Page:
One of the most popular ways to eat lobster is steamed. Instead of going to a restaurant to get steamed lobster in Boston, consider a few tips for making your own at home. To prepare this seafood delicacy, you need to find a lobster that’s freshly caught.
Choosing and Storing
Larger lobsters yielding tougher meat is a myth, as the meat of a 10-pounder can be as sweet and tender as that of a 1-pounder. When steamed lobster in Boston is tough, overcooking is usually the culprit. Try to get lobsters that are locally caught, rather than those that are shipped to coastal areas with claims of freshness, because they often have the best flavor. Choose one that’s the right size for the pot you plan to use. Keep your lobster in a paper bag that stays open or a box that has holes so that the crustacean can breathe until it’s cooked. It’s best to use the lobster within 24 hours after you purchase it.
Scientists are still debating whether a lobster can feel pain, but why not end its life as gently as possible? To kill the lobster humanely, you can place it in the freezer for an hour. Another method is to place it in a pot in your kitchen sink and fill the pot with tap water, gradually raising the temperature from cold to very hot. This will numb the lobster, which you can then kill by swiftly cutting down right behind the eyes to sever the spinal cord.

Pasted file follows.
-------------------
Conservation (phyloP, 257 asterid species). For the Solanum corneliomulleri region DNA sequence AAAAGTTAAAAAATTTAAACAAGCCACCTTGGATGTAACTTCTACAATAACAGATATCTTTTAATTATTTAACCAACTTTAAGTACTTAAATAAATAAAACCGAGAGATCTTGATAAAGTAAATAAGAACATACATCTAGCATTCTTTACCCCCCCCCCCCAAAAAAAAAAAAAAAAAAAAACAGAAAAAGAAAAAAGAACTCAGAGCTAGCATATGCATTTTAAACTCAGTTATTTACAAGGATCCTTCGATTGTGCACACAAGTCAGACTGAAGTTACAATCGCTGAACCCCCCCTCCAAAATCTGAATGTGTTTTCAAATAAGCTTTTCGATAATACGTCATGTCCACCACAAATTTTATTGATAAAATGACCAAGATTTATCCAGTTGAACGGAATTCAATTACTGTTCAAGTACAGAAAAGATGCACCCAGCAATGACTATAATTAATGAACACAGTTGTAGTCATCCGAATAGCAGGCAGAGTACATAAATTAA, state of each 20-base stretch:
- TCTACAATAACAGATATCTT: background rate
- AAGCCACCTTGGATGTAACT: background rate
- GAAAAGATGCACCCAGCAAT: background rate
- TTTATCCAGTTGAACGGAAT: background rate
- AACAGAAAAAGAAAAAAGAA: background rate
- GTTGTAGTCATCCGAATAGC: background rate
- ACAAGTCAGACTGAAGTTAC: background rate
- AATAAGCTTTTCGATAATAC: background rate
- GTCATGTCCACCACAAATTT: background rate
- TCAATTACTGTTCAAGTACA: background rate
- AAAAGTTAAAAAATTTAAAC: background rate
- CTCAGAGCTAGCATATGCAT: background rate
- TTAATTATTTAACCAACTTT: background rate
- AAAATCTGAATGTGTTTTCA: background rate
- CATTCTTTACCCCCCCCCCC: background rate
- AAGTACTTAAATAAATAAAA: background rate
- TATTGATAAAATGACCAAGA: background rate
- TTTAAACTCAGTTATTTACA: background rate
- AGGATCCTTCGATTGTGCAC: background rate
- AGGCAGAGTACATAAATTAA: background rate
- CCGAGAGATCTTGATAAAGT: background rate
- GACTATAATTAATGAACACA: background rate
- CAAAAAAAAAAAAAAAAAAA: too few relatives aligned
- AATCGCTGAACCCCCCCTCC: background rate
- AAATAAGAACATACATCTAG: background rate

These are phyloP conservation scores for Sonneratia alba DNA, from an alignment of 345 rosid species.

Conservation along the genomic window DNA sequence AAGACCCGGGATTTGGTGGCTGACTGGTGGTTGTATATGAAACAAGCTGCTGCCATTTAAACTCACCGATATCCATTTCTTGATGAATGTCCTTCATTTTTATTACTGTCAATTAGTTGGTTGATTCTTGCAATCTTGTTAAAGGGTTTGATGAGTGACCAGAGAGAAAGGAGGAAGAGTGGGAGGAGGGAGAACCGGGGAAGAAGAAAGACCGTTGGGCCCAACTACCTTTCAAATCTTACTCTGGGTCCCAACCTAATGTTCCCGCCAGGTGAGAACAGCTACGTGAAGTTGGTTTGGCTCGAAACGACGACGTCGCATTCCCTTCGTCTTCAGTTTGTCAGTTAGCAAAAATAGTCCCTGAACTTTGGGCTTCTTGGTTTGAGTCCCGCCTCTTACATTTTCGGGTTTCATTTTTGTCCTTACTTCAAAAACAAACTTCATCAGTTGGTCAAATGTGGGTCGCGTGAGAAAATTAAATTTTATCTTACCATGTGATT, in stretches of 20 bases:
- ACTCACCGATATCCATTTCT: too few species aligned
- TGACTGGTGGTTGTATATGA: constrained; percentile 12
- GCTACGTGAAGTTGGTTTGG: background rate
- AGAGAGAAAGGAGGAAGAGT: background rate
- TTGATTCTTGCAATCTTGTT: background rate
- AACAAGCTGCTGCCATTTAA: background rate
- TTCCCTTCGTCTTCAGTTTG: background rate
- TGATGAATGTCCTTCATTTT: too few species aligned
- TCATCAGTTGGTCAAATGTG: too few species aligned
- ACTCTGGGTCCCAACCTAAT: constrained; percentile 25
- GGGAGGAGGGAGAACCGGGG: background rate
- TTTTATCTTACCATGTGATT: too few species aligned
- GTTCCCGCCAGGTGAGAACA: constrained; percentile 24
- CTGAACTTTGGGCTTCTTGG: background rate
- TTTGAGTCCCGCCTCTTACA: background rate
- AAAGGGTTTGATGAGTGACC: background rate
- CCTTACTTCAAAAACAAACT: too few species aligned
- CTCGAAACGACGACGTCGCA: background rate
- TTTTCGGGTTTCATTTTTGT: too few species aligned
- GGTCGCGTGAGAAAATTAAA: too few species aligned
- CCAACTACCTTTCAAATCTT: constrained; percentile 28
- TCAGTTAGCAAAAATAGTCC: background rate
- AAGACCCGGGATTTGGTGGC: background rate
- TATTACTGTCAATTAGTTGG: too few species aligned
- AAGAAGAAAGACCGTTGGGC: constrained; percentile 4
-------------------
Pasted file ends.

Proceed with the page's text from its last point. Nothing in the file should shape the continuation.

Using a Rack for Steaming
The rack in the pot and the amount of water you use are what make the difference between a steamed lobster and one that is simply boiled. To steam, place a rack in a pot with 1-2 inches of water at the bottom, seasoned with salt or seaweed. Heat the water with the lid on the pot until you see heavy steam, then place the lobster in the pot, leading with the head and claws, and replace the lid. Steam for about 10 minutes per pound, until the lobster turns bright red and its meat is opaque white. For more information, contact Boston & Maine Fish Company.